Intermittant P0411 on my 2000 V6 Mustang


Jun 17, 2020
Rochester NY
Hello, all, I have been battling an intermittent P0411 "Service Engine"/CEL light issue for some time.
Done the usual; replaced the smog pump. Reduced the frequency of CEL, but not completely.

So here's the story. Have a quick read, and comment.

History: this car was purchased in CT about 5 years ago, and has spent most time since in Upstate New York, where it snows a lot and they use lots of salt on the roads.
Would get P0411 with the CEL pretty regularly. So when I replaced the smog pump a couple years ago, I found that the wiring harness from the relay to the pump had corroded wiring. Obviously, the previous owner had been dealing with the issue. It looked like someone had put a tap on the wires to monitor whether the smog pump was being turned on, and the break in the insulation had let salt water in to rot the wires. So I fixed the wiring harness, put in the new smog pump, and things seemed hunky-dory...

...Until the CEL came on a few days later, code P0411. Not regularly; every so often. Tough to diagnose something that show up only every so often, and usually when you're not thinking about it.

So, I thought, why intermittent? Well, the P0411 DTC gets checked in the first minute or so after start, based whether fresh air from the smog pump into the exhaust stream drives the downstream O2 sensor to "lean". Well, if that signal doesn't go "lean" (low voltage), the the code gets set. So to pass the "emissions ok" test that the car does, there needs to be extra air (functioning smog pump and air delivery pipes), a "lean" signal from the O2 sensor (a good sensor), and a good signal path to the engine control computer.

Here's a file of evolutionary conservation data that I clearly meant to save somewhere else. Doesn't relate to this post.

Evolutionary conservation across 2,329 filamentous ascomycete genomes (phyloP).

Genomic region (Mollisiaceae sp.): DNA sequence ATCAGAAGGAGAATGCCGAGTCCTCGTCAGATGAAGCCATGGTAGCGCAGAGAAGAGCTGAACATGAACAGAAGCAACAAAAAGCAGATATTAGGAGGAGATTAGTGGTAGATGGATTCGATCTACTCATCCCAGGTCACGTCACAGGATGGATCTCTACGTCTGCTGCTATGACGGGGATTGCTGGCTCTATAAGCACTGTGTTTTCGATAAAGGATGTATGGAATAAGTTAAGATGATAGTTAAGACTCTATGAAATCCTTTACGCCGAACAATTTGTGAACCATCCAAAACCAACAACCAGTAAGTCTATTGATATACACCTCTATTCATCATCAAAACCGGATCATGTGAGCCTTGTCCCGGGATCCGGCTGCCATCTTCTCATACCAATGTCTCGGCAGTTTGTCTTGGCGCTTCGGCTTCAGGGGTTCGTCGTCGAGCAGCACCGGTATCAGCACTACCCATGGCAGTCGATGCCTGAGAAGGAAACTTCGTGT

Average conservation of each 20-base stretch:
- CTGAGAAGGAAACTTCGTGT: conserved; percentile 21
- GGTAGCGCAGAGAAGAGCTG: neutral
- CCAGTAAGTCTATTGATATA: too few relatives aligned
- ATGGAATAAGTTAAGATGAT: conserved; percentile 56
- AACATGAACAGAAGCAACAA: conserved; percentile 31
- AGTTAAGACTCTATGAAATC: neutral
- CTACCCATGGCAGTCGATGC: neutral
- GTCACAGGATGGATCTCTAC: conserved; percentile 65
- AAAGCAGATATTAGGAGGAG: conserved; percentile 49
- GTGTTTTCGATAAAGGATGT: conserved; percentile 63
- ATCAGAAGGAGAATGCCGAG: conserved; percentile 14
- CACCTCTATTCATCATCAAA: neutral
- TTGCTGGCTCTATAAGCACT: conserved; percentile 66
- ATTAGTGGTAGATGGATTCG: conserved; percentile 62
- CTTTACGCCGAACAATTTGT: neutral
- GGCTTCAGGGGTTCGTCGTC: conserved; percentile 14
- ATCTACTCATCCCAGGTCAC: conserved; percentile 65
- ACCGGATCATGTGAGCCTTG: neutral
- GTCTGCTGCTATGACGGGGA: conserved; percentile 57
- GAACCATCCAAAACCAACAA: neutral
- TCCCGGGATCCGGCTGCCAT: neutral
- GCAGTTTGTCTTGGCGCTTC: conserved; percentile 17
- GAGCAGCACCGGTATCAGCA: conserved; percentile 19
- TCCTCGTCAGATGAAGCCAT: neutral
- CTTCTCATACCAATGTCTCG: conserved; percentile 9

Now, the smog pump can have an intermittent motor. The one I replaced ran ok when I tested it offline, but I left the new one in.

One thing that can cause the signal to fail to show "lean" is a ground fault, or some resistance in the ground path between the O2 sensor and the rest of the vehicle - like a grotty ground connection. Something which keeps the signal from being driven sufficiently low, every so often.

So I went around and looked at EVERY screw that connected a wire to the chassis. Every single one had corrosion on it. So I used lots of wire brush on a dremel plus contact cleaner to clean up the connection points, and replaced all the screws with clean new hardware. The crimp points of the wiring to the grounding connector itself are suspect, too.

So far, the CEL has NOT come back on, after several months. We will see once the car gets more exercise now that the snow is gone.

Now, the vehicle is 22 years old, and I suspect that the O2 sensors and cat converters are still original (180k miles on the odometer). The O2 sensors might be marginal. I plan to check all the O2 voltages, plus run some CataClean through the system this spring. Also renewing the grounding connectors, to make sure there's good connection to the wiring harnesses (plural) to the grounding connector. Shiny is good.

It's possible, particularly in older vehicles driven in salt-using states (like the NorthEast), that part of the P0411 problem might decay in the ground connections to the chassis. It's NOT on the diagnostics list, and is a relatively easy (and cheap) item to check out if someone is experiencing every-so-often P0411 DTC issues.

Comments appreciated.
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Update: the demon code is back this spring. Next steps is a can of Cataclean through the fuel system and some (ouch!) premium fuel, on the theory that the catalytic converter efficiency is marginal, but nor bad enough to trigger the P0420 code, and that the Cataclean perks up the O2 sensors.
Stay tuned...
Heres what I would do seeings your issue seems to be power or ground related if your exhaust isnt excessively rusty or has exhaust leaks as an excessively rusty exhaust will inhibit a good ground path for the 02 sensors and leaks add oxygen into the stream leaning out the AF reading causing the engine to run excessively rich to compensate..

Sometimes the issue can be caused by a clogged fuel filter too.....

If the exhaust is good and leak-free pull the battery and the computer and have the battery load tested then open up the computer and check to see if there are any internal damages that could be seen by eye.....